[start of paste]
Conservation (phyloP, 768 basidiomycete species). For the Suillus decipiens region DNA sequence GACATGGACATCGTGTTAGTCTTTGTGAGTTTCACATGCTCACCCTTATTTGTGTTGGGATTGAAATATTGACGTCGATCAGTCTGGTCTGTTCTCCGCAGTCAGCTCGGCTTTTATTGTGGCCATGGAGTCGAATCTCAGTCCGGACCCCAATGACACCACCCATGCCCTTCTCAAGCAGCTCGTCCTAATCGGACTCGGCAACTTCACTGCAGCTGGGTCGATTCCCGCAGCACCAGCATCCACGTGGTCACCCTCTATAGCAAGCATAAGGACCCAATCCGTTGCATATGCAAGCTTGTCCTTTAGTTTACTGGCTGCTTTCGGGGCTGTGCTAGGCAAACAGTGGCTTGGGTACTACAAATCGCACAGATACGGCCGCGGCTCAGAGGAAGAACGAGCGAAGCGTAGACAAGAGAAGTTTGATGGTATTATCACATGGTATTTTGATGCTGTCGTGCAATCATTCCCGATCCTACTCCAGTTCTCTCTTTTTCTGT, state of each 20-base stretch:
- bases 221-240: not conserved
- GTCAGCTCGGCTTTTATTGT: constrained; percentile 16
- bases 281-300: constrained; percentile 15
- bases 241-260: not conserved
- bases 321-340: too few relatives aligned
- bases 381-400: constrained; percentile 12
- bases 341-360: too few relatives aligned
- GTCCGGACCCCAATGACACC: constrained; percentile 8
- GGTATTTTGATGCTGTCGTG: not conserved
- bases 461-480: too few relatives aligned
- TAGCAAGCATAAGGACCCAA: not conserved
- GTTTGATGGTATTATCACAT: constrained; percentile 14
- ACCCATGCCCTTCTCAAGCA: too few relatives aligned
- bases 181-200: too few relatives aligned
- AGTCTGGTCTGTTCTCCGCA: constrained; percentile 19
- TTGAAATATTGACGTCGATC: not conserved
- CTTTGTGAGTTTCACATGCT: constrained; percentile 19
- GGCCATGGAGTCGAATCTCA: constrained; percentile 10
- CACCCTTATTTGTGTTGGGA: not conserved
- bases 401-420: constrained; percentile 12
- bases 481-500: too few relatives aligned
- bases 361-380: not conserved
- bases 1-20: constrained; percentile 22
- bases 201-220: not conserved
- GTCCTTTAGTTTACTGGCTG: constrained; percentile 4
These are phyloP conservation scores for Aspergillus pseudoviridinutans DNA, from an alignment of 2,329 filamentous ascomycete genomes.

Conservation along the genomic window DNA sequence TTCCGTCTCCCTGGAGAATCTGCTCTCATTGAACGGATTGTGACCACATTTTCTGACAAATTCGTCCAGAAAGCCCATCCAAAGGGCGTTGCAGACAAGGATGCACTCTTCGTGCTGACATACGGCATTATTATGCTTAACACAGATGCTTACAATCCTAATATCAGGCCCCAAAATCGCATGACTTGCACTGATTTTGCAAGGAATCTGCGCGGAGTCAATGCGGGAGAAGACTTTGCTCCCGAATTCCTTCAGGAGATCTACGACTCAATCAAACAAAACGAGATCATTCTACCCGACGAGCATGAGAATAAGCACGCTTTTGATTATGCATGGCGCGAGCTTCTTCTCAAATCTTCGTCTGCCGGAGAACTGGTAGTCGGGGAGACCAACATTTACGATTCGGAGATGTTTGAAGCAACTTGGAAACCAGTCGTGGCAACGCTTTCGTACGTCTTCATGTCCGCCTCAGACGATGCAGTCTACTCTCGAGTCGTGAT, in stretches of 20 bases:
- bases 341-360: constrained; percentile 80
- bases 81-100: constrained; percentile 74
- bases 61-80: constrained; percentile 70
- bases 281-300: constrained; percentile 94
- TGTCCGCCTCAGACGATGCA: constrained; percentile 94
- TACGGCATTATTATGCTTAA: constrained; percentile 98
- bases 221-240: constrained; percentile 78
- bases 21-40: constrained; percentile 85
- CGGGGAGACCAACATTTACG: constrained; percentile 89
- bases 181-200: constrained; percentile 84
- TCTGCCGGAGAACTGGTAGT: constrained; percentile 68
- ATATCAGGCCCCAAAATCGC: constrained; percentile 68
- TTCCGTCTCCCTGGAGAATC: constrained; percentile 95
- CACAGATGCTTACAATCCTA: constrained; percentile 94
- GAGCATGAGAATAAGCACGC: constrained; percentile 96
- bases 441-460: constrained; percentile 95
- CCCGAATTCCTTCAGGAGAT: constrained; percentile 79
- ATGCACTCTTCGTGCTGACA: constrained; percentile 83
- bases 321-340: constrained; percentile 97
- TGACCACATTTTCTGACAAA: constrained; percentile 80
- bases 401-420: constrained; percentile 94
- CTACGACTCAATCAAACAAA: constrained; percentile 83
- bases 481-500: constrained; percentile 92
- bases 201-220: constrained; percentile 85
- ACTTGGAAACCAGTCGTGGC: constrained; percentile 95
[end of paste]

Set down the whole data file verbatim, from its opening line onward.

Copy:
Conservation (phyloP, 768 basidiomycete species). For the Suillus decipiens region DNA sequence GACATGGACATCGTGTTAGTCTTTGTGAGTTTCACATGCTCACCCTTATTTGTGTTGGGATTGAAATATTGACGTCGATCAGTCTGGTCTGTTCTCCGCAGTCAGCTCGGCTTTTATTGTGGCCATGGAGTCGAATCTCAGTCCGGACCCCAATGACACCACCCATGCCCTTCTCAAGCAGCTCGTCCTAATCGGACTCGGCAACTTCACTGCAGCTGGGTCGATTCCCGCAGCACCAGCATCCACGTGGTCACCCTCTATAGCAAGCATAAGGACCCAATCCGTTGCATATGCAAGCTTGTCCTTTAGTTTACTGGCTGCTTTCGGGGCTGTGCTAGGCAAACAGTGGCTTGGGTACTACAAATCGCACAGATACGGCCGCGGCTCAGAGGAAGAACGAGCGAAGCGTAGACAAGAGAAGTTTGATGGTATTATCACATGGTATTTTGATGCTGTCGTGCAATCATTCCCGATCCTACTCCAGTTCTCTCTTTTTCTGT, state of each 20-base stretch:
- bases 221-240: not conserved
- GTCAGCTCGGCTTTTATTGT: constrained; percentile 16
- bases 281-300: constrained; percentile 15
- bases 241-260: not conserved
- bases 321-340: too few relatives aligned
- bases 381-400: constrained; percentile 12
- bases 341-360: too few relatives aligned
- GTCCGGACCCCAATGACACC: constrained; percentile 8
- GGTATTTTGATGCTGTCGTG: not conserved
- bases 461-480: too few relatives aligned
- TAGCAAGCATAAGGACCCAA: not conserved
- GTTTGATGGTATTATCACAT: constrained; percentile 14
- ACCCATGCCCTTCTCAAGCA: too few relatives aligned
- bases 181-200: too few relatives aligned
- AGTCTGGTCTGTTCTCCGCA: constrained; percentile 19
- TTGAAATATTGACGTCGATC: not conserved
- CTTTGTGAGTTTCACATGCT: constrained; percentile 19
- GGCCATGGAGTCGAATCTCA: constrained; percentile 10
- CACCCTTATTTGTGTTGGGA: not conserved
- bases 401-420: constrained; percentile 12
- bases 481-500: too few relatives aligned
- bases 361-380: not conserved
- bases 1-20: constrained; percentile 22
- bases 201-220: not conserved
- GTCCTTTAGTTTACTGGCTG: constrained; percentile 4
These are phyloP conservation scores for Aspergillus pseudoviridinutans DNA, from an alignment of 2,329 filamentous ascomycete genomes.

Conservation along the genomic window DNA sequence TTCCGTCTCCCTGGAGAATCTGCTCTCATTGAACGGATTGTGACCACATTTTCTGACAAATTCGTCCAGAAAGCCCATCCAAAGGGCGTTGCAGACAAGGATGCACTCTTCGTGCTGACATACGGCATTATTATGCTTAACACAGATGCTTACAATCCTAATATCAGGCCCCAAAATCGCATGACTTGCACTGATTTTGCAAGGAATCTGCGCGGAGTCAATGCGGGAGAAGACTTTGCTCCCGAATTCCTTCAGGAGATCTACGACTCAATCAAACAAAACGAGATCATTCTACCCGACGAGCATGAGAATAAGCACGCTTTTGATTATGCATGGCGCGAGCTTCTTCTCAAATCTTCGTCTGCCGGAGAACTGGTAGTCGGGGAGACCAACATTTACGATTCGGAGATGTTTGAAGCAACTTGGAAACCAGTCGTGGCAACGCTTTCGTACGTCTTCATGTCCGCCTCAGACGATGCAGTCTACTCTCGAGTCGTGAT, in stretches of 20 bases:
- bases 341-360: constrained; percentile 80
- bases 81-100: constrained; percentile 74
- bases 61-80: constrained; percentile 70
- bases 281-300: constrained; percentile 94
- TGTCCGCCTCAGACGATGCA: constrained; percentile 94
- TACGGCATTATTATGCTTAA: constrained; percentile 98
- bases 221-240: constrained; percentile 78
- bases 21-40: constrained; percentile 85
- CGGGGAGACCAACATTTACG: constrained; percentile 89
- bases 181-200: constrained; percentile 84
- TCTGCCGGAGAACTGGTAGT: constrained; percentile 68
- ATATCAGGCCCCAAAATCGC: constrained; percentile 68
- TTCCGTCTCCCTGGAGAATC: constrained; percentile 95
- CACAGATGCTTACAATCCTA: constrained; percentile 94
- GAGCATGAGAATAAGCACGC: constrained; percentile 96
- bases 441-460: constrained; percentile 95
- CCCGAATTCCTTCAGGAGAT: constrained; percentile 79
- ATGCACTCTTCGTGCTGACA: constrained; percentile 83
- bases 321-340: constrained; percentile 97
- TGACCACATTTTCTGACAAA: constrained; percentile 80
- bases 401-420: constrained; percentile 94
- CTACGACTCAATCAAACAAA: constrained; percentile 83
- bases 481-500: constrained; percentile 92
- bases 201-220: constrained; percentile 85
- ACTTGGAAACCAGTCGTGGC: constrained; percentile 95